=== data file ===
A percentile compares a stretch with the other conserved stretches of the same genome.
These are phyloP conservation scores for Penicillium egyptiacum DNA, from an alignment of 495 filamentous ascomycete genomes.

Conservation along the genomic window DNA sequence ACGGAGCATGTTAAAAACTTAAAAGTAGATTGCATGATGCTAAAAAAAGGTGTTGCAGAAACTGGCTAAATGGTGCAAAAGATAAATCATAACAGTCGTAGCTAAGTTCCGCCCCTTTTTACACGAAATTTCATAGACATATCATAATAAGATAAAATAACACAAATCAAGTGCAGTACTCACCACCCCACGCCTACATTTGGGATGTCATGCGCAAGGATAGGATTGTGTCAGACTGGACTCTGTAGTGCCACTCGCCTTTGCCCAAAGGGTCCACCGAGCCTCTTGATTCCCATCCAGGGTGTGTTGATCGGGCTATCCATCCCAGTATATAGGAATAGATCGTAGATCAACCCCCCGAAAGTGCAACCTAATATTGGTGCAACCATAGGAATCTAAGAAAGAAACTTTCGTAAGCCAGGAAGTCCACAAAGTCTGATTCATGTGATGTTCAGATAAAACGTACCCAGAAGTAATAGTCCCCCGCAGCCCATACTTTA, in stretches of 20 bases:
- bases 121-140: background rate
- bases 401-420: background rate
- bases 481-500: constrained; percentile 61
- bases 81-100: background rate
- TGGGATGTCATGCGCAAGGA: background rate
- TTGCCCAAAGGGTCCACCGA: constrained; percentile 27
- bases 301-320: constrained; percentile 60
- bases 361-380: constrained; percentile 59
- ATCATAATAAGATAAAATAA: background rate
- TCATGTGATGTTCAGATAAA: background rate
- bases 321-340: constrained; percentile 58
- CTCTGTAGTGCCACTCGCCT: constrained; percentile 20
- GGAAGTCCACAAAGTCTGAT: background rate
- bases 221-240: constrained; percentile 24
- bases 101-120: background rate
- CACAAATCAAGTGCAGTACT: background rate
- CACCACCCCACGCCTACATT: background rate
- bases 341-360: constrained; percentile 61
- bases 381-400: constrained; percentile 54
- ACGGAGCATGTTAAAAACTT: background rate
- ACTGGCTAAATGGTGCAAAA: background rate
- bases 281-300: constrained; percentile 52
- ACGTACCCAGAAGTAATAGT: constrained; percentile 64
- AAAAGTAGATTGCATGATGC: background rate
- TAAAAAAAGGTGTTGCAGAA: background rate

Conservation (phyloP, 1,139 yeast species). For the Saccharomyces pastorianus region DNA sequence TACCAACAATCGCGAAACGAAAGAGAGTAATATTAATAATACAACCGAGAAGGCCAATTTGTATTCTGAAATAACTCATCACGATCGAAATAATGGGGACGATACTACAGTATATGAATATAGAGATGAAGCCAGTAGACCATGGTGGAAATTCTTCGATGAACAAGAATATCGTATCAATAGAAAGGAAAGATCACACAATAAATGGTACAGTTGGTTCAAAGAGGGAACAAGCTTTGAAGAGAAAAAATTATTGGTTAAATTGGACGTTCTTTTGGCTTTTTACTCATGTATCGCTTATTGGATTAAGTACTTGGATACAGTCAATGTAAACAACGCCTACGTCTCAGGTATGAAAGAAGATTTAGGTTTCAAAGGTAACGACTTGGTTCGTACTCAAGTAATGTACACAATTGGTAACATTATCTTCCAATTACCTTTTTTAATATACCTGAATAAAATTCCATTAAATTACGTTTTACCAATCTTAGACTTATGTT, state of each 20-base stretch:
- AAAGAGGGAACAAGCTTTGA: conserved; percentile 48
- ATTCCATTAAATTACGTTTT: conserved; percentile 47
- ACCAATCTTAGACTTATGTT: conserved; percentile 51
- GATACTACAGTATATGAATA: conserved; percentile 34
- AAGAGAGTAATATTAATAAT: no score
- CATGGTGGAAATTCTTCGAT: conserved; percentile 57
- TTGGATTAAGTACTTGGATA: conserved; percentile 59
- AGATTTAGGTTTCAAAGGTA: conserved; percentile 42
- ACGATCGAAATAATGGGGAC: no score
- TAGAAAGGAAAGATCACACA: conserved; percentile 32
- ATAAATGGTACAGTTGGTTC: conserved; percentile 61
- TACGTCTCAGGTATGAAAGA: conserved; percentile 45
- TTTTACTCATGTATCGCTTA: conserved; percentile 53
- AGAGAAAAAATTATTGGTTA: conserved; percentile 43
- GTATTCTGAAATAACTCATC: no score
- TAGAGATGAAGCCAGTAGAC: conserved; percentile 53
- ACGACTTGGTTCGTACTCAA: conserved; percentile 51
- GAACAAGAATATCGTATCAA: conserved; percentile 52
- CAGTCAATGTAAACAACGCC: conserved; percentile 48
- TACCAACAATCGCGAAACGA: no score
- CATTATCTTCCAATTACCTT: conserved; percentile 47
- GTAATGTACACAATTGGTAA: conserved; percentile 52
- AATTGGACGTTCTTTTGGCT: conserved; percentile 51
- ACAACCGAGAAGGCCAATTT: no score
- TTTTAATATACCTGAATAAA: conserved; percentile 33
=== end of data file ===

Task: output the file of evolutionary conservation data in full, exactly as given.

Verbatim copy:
A percentile compares a stretch with the other conserved stretches of the same genome.
These are phyloP conservation scores for Penicillium egyptiacum DNA, from an alignment of 495 filamentous ascomycete genomes.

Conservation along the genomic window DNA sequence ACGGAGCATGTTAAAAACTTAAAAGTAGATTGCATGATGCTAAAAAAAGGTGTTGCAGAAACTGGCTAAATGGTGCAAAAGATAAATCATAACAGTCGTAGCTAAGTTCCGCCCCTTTTTACACGAAATTTCATAGACATATCATAATAAGATAAAATAACACAAATCAAGTGCAGTACTCACCACCCCACGCCTACATTTGGGATGTCATGCGCAAGGATAGGATTGTGTCAGACTGGACTCTGTAGTGCCACTCGCCTTTGCCCAAAGGGTCCACCGAGCCTCTTGATTCCCATCCAGGGTGTGTTGATCGGGCTATCCATCCCAGTATATAGGAATAGATCGTAGATCAACCCCCCGAAAGTGCAACCTAATATTGGTGCAACCATAGGAATCTAAGAAAGAAACTTTCGTAAGCCAGGAAGTCCACAAAGTCTGATTCATGTGATGTTCAGATAAAACGTACCCAGAAGTAATAGTCCCCCGCAGCCCATACTTTA, in stretches of 20 bases:
- bases 121-140: background rate
- bases 401-420: background rate
- bases 481-500: constrained; percentile 61
- bases 81-100: background rate
- TGGGATGTCATGCGCAAGGA: background rate
- TTGCCCAAAGGGTCCACCGA: constrained; percentile 27
- bases 301-320: constrained; percentile 60
- bases 361-380: constrained; percentile 59
- ATCATAATAAGATAAAATAA: background rate
- TCATGTGATGTTCAGATAAA: background rate
- bases 321-340: constrained; percentile 58
- CTCTGTAGTGCCACTCGCCT: constrained; percentile 20
- GGAAGTCCACAAAGTCTGAT: background rate
- bases 221-240: constrained; percentile 24
- bases 101-120: background rate
- CACAAATCAAGTGCAGTACT: background rate
- CACCACCCCACGCCTACATT: background rate
- bases 341-360: constrained; percentile 61
- bases 381-400: constrained; percentile 54
- ACGGAGCATGTTAAAAACTT: background rate
- ACTGGCTAAATGGTGCAAAA: background rate
- bases 281-300: constrained; percentile 52
- ACGTACCCAGAAGTAATAGT: constrained; percentile 64
- AAAAGTAGATTGCATGATGC: background rate
- TAAAAAAAGGTGTTGCAGAA: background rate

Conservation (phyloP, 1,139 yeast species). For the Saccharomyces pastorianus region DNA sequence TACCAACAATCGCGAAACGAAAGAGAGTAATATTAATAATACAACCGAGAAGGCCAATTTGTATTCTGAAATAACTCATCACGATCGAAATAATGGGGACGATACTACAGTATATGAATATAGAGATGAAGCCAGTAGACCATGGTGGAAATTCTTCGATGAACAAGAATATCGTATCAATAGAAAGGAAAGATCACACAATAAATGGTACAGTTGGTTCAAAGAGGGAACAAGCTTTGAAGAGAAAAAATTATTGGTTAAATTGGACGTTCTTTTGGCTTTTTACTCATGTATCGCTTATTGGATTAAGTACTTGGATACAGTCAATGTAAACAACGCCTACGTCTCAGGTATGAAAGAAGATTTAGGTTTCAAAGGTAACGACTTGGTTCGTACTCAAGTAATGTACACAATTGGTAACATTATCTTCCAATTACCTTTTTTAATATACCTGAATAAAATTCCATTAAATTACGTTTTACCAATCTTAGACTTATGTT, state of each 20-base stretch:
- AAAGAGGGAACAAGCTTTGA: conserved; percentile 48
- ATTCCATTAAATTACGTTTT: conserved; percentile 47
- ACCAATCTTAGACTTATGTT: conserved; percentile 51
- GATACTACAGTATATGAATA: conserved; percentile 34
- AAGAGAGTAATATTAATAAT: no score
- CATGGTGGAAATTCTTCGAT: conserved; percentile 57
- TTGGATTAAGTACTTGGATA: conserved; percentile 59
- AGATTTAGGTTTCAAAGGTA: conserved; percentile 42
- ACGATCGAAATAATGGGGAC: no score
- TAGAAAGGAAAGATCACACA: conserved; percentile 32
- ATAAATGGTACAGTTGGTTC: conserved; percentile 61
- TACGTCTCAGGTATGAAAGA: conserved; percentile 45
- TTTTACTCATGTATCGCTTA: conserved; percentile 53
- AGAGAAAAAATTATTGGTTA: conserved; percentile 43
- GTATTCTGAAATAACTCATC: no score
- TAGAGATGAAGCCAGTAGAC: conserved; percentile 53
- ACGACTTGGTTCGTACTCAA: conserved; percentile 51
- GAACAAGAATATCGTATCAA: conserved; percentile 52
- CAGTCAATGTAAACAACGCC: conserved; percentile 48
- TACCAACAATCGCGAAACGA: no score
- CATTATCTTCCAATTACCTT: conserved; percentile 47
- GTAATGTACACAATTGGTAA: conserved; percentile 52
- AATTGGACGTTCTTTTGGCT: conserved; percentile 51
- ACAACCGAGAAGGCCAATTT: no score
- TTTTAATATACCTGAATAAA: conserved; percentile 33